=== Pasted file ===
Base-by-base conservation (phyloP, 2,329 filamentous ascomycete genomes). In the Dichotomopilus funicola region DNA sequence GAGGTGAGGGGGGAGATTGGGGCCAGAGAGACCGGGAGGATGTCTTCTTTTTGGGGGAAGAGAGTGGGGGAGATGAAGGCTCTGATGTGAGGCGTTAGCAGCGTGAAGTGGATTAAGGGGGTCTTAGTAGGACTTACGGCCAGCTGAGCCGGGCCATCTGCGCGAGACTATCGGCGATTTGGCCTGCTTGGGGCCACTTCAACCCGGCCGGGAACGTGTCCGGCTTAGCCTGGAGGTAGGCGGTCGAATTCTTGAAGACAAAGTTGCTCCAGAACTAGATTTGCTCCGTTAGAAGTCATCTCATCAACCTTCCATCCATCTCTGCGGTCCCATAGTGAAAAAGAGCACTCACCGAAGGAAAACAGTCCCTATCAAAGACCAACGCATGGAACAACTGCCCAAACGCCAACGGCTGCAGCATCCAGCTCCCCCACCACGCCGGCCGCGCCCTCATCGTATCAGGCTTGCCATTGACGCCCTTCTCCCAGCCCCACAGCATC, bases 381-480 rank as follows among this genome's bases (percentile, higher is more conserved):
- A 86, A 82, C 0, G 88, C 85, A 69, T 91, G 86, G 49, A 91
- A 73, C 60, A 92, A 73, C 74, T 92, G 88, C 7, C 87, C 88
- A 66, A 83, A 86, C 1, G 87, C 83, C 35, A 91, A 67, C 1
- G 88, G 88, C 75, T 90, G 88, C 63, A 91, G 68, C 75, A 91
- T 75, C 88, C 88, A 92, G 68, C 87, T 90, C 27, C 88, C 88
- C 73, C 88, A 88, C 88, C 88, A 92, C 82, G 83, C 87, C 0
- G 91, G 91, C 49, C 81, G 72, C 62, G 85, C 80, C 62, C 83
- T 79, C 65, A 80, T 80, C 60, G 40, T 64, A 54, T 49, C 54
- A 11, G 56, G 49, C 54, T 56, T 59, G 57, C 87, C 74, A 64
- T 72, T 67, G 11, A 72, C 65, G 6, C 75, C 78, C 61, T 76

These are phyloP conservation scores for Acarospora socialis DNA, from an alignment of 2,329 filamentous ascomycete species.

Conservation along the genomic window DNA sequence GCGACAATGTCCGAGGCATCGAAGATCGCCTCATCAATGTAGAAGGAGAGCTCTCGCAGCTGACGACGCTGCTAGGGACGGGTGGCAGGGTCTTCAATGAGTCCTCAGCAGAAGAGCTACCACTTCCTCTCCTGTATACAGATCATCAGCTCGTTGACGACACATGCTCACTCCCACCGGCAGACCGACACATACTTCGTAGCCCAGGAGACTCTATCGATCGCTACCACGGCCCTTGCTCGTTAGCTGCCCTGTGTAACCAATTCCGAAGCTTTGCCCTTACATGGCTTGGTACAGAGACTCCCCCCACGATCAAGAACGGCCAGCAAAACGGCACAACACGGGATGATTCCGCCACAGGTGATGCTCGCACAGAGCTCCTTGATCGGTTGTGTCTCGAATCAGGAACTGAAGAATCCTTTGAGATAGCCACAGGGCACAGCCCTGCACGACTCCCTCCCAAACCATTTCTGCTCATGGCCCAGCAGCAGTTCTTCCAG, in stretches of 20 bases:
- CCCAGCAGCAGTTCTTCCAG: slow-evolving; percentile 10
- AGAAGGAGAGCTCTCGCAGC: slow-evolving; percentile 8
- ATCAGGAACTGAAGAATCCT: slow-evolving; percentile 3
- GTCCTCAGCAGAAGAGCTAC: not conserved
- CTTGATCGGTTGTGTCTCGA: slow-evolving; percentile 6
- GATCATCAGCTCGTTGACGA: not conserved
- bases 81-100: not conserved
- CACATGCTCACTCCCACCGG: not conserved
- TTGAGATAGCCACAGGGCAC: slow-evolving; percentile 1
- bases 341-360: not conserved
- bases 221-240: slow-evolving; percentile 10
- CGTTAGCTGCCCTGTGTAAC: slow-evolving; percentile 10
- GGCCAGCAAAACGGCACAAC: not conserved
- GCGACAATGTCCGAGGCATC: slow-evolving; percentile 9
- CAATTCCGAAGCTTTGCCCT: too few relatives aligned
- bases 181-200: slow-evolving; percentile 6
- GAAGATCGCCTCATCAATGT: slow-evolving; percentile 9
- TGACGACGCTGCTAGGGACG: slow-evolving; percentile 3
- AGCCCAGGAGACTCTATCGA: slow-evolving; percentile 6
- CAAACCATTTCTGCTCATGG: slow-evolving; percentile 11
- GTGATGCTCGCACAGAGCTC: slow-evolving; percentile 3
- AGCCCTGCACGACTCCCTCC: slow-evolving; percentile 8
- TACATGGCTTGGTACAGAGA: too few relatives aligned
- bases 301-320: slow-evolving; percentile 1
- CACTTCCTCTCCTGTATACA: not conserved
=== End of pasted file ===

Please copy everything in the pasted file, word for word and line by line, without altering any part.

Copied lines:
Base-by-base conservation (phyloP, 2,329 filamentous ascomycete genomes). In the Dichotomopilus funicola region DNA sequence GAGGTGAGGGGGGAGATTGGGGCCAGAGAGACCGGGAGGATGTCTTCTTTTTGGGGGAAGAGAGTGGGGGAGATGAAGGCTCTGATGTGAGGCGTTAGCAGCGTGAAGTGGATTAAGGGGGTCTTAGTAGGACTTACGGCCAGCTGAGCCGGGCCATCTGCGCGAGACTATCGGCGATTTGGCCTGCTTGGGGCCACTTCAACCCGGCCGGGAACGTGTCCGGCTTAGCCTGGAGGTAGGCGGTCGAATTCTTGAAGACAAAGTTGCTCCAGAACTAGATTTGCTCCGTTAGAAGTCATCTCATCAACCTTCCATCCATCTCTGCGGTCCCATAGTGAAAAAGAGCACTCACCGAAGGAAAACAGTCCCTATCAAAGACCAACGCATGGAACAACTGCCCAAACGCCAACGGCTGCAGCATCCAGCTCCCCCACCACGCCGGCCGCGCCCTCATCGTATCAGGCTTGCCATTGACGCCCTTCTCCCAGCCCCACAGCATC, bases 381-480 rank as follows among this genome's bases (percentile, higher is more conserved):
- A 86, A 82, C 0, G 88, C 85, A 69, T 91, G 86, G 49, A 91
- A 73, C 60, A 92, A 73, C 74, T 92, G 88, C 7, C 87, C 88
- A 66, A 83, A 86, C 1, G 87, C 83, C 35, A 91, A 67, C 1
- G 88, G 88, C 75, T 90, G 88, C 63, A 91, G 68, C 75, A 91
- T 75, C 88, C 88, A 92, G 68, C 87, T 90, C 27, C 88, C 88
- C 73, C 88, A 88, C 88, C 88, A 92, C 82, G 83, C 87, C 0
- G 91, G 91, C 49, C 81, G 72, C 62, G 85, C 80, C 62, C 83
- T 79, C 65, A 80, T 80, C 60, G 40, T 64, A 54, T 49, C 54
- A 11, G 56, G 49, C 54, T 56, T 59, G 57, C 87, C 74, A 64
- T 72, T 67, G 11, A 72, C 65, G 6, C 75, C 78, C 61, T 76

These are phyloP conservation scores for Acarospora socialis DNA, from an alignment of 2,329 filamentous ascomycete species.

Conservation along the genomic window DNA sequence GCGACAATGTCCGAGGCATCGAAGATCGCCTCATCAATGTAGAAGGAGAGCTCTCGCAGCTGACGACGCTGCTAGGGACGGGTGGCAGGGTCTTCAATGAGTCCTCAGCAGAAGAGCTACCACTTCCTCTCCTGTATACAGATCATCAGCTCGTTGACGACACATGCTCACTCCCACCGGCAGACCGACACATACTTCGTAGCCCAGGAGACTCTATCGATCGCTACCACGGCCCTTGCTCGTTAGCTGCCCTGTGTAACCAATTCCGAAGCTTTGCCCTTACATGGCTTGGTACAGAGACTCCCCCCACGATCAAGAACGGCCAGCAAAACGGCACAACACGGGATGATTCCGCCACAGGTGATGCTCGCACAGAGCTCCTTGATCGGTTGTGTCTCGAATCAGGAACTGAAGAATCCTTTGAGATAGCCACAGGGCACAGCCCTGCACGACTCCCTCCCAAACCATTTCTGCTCATGGCCCAGCAGCAGTTCTTCCAG, in stretches of 20 bases:
- CCCAGCAGCAGTTCTTCCAG: slow-evolving; percentile 10
- AGAAGGAGAGCTCTCGCAGC: slow-evolving; percentile 8
- ATCAGGAACTGAAGAATCCT: slow-evolving; percentile 3
- GTCCTCAGCAGAAGAGCTAC: not conserved
- CTTGATCGGTTGTGTCTCGA: slow-evolving; percentile 6
- GATCATCAGCTCGTTGACGA: not conserved
- bases 81-100: not conserved
- CACATGCTCACTCCCACCGG: not conserved
- TTGAGATAGCCACAGGGCAC: slow-evolving; percentile 1
- bases 341-360: not conserved
- bases 221-240: slow-evolving; percentile 10
- CGTTAGCTGCCCTGTGTAAC: slow-evolving; percentile 10
- GGCCAGCAAAACGGCACAAC: not conserved
- GCGACAATGTCCGAGGCATC: slow-evolving; percentile 9
- CAATTCCGAAGCTTTGCCCT: too few relatives aligned
- bases 181-200: slow-evolving; percentile 6
- GAAGATCGCCTCATCAATGT: slow-evolving; percentile 9
- TGACGACGCTGCTAGGGACG: slow-evolving; percentile 3
- AGCCCAGGAGACTCTATCGA: slow-evolving; percentile 6
- CAAACCATTTCTGCTCATGG: slow-evolving; percentile 11
- GTGATGCTCGCACAGAGCTC: slow-evolving; percentile 3
- AGCCCTGCACGACTCCCTCC: slow-evolving; percentile 8
- TACATGGCTTGGTACAGAGA: too few relatives aligned
- bases 301-320: slow-evolving; percentile 1
- CACTTCCTCTCCTGTATACA: not conserved